As he slowly recovered from the attack, Perkins discovered that his anger toward whites had been replaced by forgiveness—and a conviction that blacks and whites must be reconciled. Reconciliation soon joined relocation into poor communities and redistribution of resources in what would become the “Three Rs” of the Perkins-founded Christian Community Development Association. “Reconciliation” was the “R” for which Perkins would come to be best known.
“Political, but not party political.” Since the mid-1960s Perkins has been political but—he insists—not partisan. Many people, both supporters and critics, would disagree.
In an interview, Marsh explained that initially many white Christians reacted with suspicion and fear to this “visionary talking about racial reconciliation and economic development, and speaking prophetically to white congregations.” Later, “white evangelicals tried to domesticate him and make him a more-palatable Martin Luther King.” Though some “hoped that Perkins would give them an easier path to justice and reconciliation than King and the civil rights movement did,” Marsh said, “I don’t think Perkins allows that. He makes clear that the harder questions have to be raised.”
Perkins explained his politics in an interview. When he was growing up, “I related more to the original Republican Party of Abraham Lincoln. ... I couldn’t have thought of voting for a Democrat as a national candidate.” The Democratic Party was the one shutting African Americans out, and the West Coast Republican leaders Perkins was coming to know supported the civil rights movement.
In those days, though, the South was solidly Democratic, so as Southern blacks became active in politics it was in the Democratic Party. But Perkins could not bring himself to become a full-fledged Democrat because of the party’s abortion stance and the dependence he saw the welfare system creating. On the other hand, he could see that the Republican Party in California was “becoming the same as the Christian Right.” The conundrum continues for Perkins: “I have not felt at home in either party, and I feel less at home every day. When I talk about justice, Democrats like me, but when they hear me talking about economic development, they hear “free enterprise” and think I’m being a conservative Republican. ... People can bash me on both sides. They place me where they want me.”
The place where Perkins is, however, is apparently not where some politically conservative Christian leaders would like to be. In a December 2005 Call to Renewal–organized protest against cuts to food stamps, Perkins was among those arrested for blocking the entrance to a congressional office building. Paul Hetrick of Focus on the Family objected to the demonstration. “It’s not a question of the poor being important,” he told The Washington Post. “But whether or not a baby is killed in the seventh or eighth month of pregnancy, that is less important than the poor? We would respectfully disagree with that.”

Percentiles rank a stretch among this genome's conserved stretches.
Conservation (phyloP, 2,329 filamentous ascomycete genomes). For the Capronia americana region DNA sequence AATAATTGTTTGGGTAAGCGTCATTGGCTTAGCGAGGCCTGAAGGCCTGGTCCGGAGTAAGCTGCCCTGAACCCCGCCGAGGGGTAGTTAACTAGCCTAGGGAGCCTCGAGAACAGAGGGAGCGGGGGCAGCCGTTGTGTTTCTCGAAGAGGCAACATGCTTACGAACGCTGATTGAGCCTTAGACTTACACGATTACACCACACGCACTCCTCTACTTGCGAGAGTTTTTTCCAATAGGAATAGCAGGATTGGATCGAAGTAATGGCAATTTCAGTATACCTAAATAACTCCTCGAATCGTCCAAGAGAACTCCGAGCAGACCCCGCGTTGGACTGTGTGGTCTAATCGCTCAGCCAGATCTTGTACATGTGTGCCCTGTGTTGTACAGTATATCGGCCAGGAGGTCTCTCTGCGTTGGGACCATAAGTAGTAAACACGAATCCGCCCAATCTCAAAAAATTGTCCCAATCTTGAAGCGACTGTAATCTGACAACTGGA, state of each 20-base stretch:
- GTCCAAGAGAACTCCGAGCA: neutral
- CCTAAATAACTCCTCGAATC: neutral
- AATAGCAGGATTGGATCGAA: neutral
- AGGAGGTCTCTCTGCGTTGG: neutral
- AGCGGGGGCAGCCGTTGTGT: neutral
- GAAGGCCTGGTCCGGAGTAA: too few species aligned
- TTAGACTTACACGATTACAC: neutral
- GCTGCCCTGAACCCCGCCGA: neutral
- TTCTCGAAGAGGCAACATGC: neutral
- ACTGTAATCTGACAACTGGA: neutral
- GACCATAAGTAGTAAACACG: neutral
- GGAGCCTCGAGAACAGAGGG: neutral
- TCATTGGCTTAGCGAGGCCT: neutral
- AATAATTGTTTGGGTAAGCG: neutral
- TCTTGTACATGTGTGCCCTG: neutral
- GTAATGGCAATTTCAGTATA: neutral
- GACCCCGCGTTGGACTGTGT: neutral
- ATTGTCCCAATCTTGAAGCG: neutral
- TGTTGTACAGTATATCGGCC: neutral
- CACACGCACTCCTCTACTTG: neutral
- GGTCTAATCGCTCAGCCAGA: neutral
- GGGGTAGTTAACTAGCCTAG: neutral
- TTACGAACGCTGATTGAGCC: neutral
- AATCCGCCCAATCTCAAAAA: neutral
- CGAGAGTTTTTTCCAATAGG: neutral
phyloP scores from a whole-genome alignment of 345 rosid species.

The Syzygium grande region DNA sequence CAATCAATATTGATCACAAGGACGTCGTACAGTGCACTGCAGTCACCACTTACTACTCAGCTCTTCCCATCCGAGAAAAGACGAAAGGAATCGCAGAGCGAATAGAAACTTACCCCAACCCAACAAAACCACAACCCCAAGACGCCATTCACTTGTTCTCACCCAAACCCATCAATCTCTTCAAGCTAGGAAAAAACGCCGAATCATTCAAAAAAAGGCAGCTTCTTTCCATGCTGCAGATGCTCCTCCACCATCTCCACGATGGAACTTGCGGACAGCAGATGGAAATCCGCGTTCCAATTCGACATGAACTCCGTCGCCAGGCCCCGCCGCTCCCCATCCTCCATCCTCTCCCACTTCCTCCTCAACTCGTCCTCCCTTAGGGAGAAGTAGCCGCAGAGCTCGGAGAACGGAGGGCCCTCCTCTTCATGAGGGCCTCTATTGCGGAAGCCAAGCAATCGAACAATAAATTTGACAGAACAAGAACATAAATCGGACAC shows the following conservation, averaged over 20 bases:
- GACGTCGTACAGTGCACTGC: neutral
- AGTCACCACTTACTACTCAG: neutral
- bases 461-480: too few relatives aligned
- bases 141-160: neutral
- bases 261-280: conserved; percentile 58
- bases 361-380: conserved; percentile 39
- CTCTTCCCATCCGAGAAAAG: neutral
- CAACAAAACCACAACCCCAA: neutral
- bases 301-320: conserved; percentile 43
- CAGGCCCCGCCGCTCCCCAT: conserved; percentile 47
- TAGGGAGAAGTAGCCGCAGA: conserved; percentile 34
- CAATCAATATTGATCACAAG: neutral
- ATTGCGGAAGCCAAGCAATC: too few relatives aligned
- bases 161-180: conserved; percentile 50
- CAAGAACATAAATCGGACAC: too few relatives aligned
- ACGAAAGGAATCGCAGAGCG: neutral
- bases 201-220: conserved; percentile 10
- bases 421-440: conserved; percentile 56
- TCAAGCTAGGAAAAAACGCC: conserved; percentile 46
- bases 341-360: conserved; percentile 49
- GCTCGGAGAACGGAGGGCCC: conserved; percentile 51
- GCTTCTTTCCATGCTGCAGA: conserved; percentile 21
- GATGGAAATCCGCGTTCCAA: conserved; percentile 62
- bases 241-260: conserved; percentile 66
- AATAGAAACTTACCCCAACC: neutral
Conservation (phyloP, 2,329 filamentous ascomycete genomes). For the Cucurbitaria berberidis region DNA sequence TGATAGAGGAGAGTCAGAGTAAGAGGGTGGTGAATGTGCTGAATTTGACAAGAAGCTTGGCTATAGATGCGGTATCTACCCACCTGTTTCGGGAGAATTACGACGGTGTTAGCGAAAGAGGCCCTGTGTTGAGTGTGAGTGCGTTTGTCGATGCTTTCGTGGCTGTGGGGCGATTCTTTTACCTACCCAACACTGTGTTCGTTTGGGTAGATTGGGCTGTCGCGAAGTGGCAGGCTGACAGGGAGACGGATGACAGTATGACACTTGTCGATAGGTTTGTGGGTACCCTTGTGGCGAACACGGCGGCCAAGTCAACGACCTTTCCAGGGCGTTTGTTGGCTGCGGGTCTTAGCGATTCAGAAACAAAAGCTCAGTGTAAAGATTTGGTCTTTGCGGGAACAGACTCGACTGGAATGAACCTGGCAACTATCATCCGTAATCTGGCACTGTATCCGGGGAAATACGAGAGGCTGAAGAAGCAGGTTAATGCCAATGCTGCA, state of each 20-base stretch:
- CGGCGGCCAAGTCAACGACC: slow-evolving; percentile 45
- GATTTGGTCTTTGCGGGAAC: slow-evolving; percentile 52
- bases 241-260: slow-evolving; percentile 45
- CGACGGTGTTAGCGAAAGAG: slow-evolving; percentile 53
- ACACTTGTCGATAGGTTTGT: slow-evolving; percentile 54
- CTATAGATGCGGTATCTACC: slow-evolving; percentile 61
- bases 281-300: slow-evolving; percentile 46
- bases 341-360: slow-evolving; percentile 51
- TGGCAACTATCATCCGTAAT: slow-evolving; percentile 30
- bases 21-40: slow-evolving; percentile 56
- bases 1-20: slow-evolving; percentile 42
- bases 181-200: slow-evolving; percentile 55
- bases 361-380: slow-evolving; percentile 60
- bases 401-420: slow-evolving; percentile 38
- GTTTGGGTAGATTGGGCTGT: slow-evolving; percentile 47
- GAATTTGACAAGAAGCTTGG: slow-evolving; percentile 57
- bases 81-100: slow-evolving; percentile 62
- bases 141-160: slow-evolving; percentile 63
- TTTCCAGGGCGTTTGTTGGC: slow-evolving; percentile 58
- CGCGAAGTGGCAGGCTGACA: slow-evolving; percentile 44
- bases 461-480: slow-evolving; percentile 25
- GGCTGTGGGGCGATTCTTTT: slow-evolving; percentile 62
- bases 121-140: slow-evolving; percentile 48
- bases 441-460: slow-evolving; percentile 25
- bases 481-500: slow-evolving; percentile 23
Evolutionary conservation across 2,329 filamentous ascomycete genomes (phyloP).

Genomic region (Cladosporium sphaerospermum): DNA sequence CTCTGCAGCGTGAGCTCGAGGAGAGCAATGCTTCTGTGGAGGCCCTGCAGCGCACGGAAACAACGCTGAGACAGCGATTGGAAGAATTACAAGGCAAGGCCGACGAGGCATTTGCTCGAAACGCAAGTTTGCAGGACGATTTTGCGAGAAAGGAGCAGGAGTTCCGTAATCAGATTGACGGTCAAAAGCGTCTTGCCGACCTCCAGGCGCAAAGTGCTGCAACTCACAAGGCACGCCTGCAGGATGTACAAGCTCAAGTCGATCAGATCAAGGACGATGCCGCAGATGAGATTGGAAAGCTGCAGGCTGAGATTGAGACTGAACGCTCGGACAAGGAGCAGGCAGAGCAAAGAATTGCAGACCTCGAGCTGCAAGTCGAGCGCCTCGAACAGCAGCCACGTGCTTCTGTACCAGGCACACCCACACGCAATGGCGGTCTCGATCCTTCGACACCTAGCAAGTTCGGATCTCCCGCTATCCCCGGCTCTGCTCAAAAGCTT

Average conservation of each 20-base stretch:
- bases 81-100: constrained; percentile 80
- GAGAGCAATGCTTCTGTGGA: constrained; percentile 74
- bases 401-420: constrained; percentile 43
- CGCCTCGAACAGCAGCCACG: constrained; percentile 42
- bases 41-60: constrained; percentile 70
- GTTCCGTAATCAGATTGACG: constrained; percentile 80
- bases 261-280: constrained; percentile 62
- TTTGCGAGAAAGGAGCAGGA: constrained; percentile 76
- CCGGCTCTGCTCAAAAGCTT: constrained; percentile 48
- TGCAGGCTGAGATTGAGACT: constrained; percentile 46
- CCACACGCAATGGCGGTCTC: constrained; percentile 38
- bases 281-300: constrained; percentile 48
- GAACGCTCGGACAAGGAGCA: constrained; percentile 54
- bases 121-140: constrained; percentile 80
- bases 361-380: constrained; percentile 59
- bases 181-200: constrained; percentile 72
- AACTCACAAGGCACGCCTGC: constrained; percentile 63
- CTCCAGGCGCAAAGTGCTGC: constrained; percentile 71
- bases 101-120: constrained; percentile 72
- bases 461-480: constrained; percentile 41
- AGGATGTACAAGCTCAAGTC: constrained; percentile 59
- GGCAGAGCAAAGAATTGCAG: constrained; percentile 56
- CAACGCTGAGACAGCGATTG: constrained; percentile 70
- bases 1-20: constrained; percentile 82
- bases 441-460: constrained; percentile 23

Told of Hetrick’s reaction, Perkins was taken aback: “Who said that a baby being killed wasn’t important? ... Being for the poor is not saying you’re for a baby being killed. ... That’s not even logical.”
The Family Research Council’s Tony Perkins told The Washington Post that although there is a biblical mandate “to take care of the poor ... it does not say the government should do it. That’s a shifting of responsibility.” John Perkins objected to this position. “Who would want to see food stamps completely removed?” Perkins asked. “My mother died of a disease that had to do with nutritional deficiency. My mother died of starvation.
“Is the church going to come back and re-establish New Orleans and the Mississippi Gulf Coast?” he continued. “Would he be against the government getting involved there? ... Is the church ready to provide benefits for the 30 pills I just ordered that cost $240? Can a poor person afford that?”
Though Perkins connects these leaders’ reactions to a disturbing trend—“Evangelicals got to hate somebody,” he said—he is hopeful for the future. “There is developing a small, emerging generation of people who are radically concerned and not hatemongers, who are trying to live the Christian life above that hatred,” he said. “They are moving beyond race and do not see redemption in the left-wing Democratic Party or the right-wing Republican Party. The new generation will be political, but not party political.”
As for the new generation in his own family, Perkins hopes most that they will carry on his legacy of reconciliation. “We blacks feel very justified in hating white folks because they hated us first,” he said. “I hope my grandchildren can appreciate the struggle of myself and others and see us as being important without having to hate white people.”
Before giving away his blueberries to Charles Marsh’s grandmother, Perkins painstakingly conveyed how valuable they were to him, how thoroughly he enjoyed them, and how he always made sure to have plenty. Among the many messages of Perkins’ gift may be that true reconciliation sometimes requires sacrifice.
Meg E. Cox was a freelance writer and editor in Chicago when this article appeared.